Health News Archive - November 14, 2011

Ultrathin Flexible Brain Implant Offers Unique Look At Seizures

Researchers funded by the National Institutes of Health have developed a flexible brain implant that could one day be used to treat epileptic seizures.

70% Of US Smokers Want To Quit, CDC Study Claims

Approximately one in five Americans are still active cigarette smokers, but nearly 70% of them want to quit, a new Centers for Disease Control and Prevention (CDC) report has discovered.

Sugary Beverages Could Increase Heart Disease Risk In Women

Drinking at least two sugary drinks each day could result in an increased risk of heart disease in adult women, whether or not they gain weight as a result of the beverages.

Link Between Genetic Mutation, Melanoma Discovered

An international team of researchers has discovered a new genetic mutation that they report appears to increase the risk of the deadliest form of skin cancer, malignant melanoma.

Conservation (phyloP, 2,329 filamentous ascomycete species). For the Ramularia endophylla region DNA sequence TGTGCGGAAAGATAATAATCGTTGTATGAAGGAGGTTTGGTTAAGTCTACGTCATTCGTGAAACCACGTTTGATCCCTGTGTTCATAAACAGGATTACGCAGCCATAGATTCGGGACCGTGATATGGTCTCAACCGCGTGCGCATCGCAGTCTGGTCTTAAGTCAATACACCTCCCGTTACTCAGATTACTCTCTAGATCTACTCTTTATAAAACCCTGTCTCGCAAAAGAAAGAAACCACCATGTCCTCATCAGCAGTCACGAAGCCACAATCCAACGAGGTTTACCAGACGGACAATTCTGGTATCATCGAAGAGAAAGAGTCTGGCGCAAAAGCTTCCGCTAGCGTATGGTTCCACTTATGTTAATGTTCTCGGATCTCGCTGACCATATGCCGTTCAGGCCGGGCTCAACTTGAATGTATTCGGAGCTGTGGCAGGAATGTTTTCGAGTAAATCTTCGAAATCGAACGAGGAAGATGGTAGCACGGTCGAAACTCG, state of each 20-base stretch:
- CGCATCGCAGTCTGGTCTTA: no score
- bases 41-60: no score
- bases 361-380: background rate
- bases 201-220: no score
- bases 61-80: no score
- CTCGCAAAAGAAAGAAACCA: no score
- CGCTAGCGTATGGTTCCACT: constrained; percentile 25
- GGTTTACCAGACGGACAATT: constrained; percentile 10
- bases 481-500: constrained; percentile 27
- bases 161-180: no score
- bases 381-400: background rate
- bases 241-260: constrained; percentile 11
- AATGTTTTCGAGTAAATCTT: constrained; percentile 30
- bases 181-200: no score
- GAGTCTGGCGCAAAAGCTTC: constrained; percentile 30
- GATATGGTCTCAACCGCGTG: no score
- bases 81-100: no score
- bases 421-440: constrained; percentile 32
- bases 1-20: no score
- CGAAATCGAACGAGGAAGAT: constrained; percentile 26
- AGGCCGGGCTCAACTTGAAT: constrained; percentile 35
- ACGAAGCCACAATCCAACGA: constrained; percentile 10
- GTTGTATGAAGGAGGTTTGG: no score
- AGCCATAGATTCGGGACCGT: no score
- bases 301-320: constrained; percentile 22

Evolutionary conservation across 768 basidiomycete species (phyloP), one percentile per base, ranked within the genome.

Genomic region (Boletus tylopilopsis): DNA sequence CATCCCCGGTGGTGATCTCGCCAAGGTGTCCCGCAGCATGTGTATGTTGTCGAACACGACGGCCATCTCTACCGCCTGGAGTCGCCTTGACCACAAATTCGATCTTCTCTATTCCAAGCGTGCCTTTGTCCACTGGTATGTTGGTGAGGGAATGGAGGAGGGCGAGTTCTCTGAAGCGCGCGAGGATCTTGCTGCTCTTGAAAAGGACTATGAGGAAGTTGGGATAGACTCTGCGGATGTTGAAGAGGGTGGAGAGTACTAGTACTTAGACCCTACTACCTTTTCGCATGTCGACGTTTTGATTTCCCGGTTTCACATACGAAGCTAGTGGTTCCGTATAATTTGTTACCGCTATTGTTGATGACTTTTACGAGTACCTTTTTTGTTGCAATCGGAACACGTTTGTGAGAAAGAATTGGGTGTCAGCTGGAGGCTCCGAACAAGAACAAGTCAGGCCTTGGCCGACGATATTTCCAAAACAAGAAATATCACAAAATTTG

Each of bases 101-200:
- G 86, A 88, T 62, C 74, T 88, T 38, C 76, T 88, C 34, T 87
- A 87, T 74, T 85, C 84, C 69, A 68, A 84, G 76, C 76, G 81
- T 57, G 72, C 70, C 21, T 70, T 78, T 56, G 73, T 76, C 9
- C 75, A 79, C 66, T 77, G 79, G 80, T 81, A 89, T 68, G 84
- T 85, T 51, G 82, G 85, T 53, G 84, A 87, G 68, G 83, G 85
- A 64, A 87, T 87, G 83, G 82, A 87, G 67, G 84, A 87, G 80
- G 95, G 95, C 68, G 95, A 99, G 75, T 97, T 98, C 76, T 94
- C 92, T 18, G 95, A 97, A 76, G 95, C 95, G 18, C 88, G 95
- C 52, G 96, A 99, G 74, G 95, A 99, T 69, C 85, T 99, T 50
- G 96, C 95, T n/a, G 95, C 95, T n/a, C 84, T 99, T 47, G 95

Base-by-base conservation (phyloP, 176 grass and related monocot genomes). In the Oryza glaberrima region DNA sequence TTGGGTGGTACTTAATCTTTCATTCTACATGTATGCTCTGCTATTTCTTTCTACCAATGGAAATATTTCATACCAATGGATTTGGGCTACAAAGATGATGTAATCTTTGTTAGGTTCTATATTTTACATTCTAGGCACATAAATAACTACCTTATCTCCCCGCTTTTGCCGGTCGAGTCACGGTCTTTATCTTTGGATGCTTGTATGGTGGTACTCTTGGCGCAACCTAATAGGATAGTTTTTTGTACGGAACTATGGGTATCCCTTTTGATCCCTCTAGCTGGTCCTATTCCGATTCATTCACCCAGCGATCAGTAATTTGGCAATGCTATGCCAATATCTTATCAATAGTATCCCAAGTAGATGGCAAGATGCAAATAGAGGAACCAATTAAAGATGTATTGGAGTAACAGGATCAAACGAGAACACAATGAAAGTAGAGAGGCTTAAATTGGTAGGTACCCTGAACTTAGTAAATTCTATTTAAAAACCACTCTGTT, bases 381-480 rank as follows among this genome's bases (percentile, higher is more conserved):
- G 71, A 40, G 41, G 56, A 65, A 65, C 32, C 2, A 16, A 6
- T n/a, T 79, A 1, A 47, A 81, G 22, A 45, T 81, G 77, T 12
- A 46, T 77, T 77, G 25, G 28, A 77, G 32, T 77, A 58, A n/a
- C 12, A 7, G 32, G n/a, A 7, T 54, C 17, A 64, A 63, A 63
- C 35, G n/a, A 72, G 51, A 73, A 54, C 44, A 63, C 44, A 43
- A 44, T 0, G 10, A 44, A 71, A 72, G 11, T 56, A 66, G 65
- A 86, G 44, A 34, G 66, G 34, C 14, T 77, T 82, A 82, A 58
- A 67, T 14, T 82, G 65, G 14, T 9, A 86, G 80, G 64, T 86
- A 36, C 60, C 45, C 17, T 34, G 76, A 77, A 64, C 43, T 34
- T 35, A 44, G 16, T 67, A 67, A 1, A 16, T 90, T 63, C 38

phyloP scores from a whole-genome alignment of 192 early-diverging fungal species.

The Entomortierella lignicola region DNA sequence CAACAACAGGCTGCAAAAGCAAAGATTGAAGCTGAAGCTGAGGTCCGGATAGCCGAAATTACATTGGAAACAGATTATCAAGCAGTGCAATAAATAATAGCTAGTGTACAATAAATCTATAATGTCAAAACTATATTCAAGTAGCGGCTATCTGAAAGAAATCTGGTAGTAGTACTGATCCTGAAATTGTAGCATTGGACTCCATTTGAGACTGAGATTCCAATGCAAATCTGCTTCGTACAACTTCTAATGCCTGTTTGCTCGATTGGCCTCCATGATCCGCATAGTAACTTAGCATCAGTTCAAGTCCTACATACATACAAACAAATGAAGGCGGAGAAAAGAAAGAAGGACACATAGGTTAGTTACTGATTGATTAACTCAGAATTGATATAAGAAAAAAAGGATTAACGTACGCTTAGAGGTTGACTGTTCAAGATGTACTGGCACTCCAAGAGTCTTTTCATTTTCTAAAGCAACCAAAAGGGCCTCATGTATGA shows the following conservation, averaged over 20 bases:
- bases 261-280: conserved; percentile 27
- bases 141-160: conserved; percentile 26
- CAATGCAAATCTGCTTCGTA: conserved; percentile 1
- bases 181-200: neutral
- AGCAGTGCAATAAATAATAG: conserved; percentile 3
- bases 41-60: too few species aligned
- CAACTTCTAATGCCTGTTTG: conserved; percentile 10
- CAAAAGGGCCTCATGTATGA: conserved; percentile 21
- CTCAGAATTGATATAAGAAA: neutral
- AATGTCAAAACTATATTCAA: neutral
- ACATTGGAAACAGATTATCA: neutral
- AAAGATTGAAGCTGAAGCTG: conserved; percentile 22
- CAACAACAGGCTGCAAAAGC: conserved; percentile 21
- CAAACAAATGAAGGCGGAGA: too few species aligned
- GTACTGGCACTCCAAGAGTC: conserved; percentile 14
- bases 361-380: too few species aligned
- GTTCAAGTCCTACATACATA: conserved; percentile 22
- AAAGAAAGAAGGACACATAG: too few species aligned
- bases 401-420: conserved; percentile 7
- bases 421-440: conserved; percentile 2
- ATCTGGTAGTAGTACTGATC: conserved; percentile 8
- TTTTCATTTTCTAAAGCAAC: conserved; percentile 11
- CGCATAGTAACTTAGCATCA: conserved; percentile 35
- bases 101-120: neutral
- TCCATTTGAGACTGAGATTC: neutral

According to a recent study involving 973 North American patients, Vitamin D levels are not related to acute exacerbations of chronic obstructive pulmonary disease, AECOPD, in patients with sever COPD.

The exact causes of autism remain unknown, but failure of a vital prenatal process may be one of the culprits. A new study, published in the November 9 issue of the Journal of the American Medical Society (JAMA), confirms this relatively recent theory.

As many as one million Americans may have died from adverse events in U.S. hospitals over the past decade, the IOM (Institute of Medicine) estimates.

As America’s Trusted AED Community, AEDpeople.com takes a new leadership role in the defibrillator industry by offering educational resources, training, and medical oversight for the industry’s

Word of the Day
  • A person or thing gazed at with wonder or curiosity, especially of a scornful kind.
The 'stock' of 'gazingstock' comes from an Old English word meaning 'tree trunk' or 'wood'.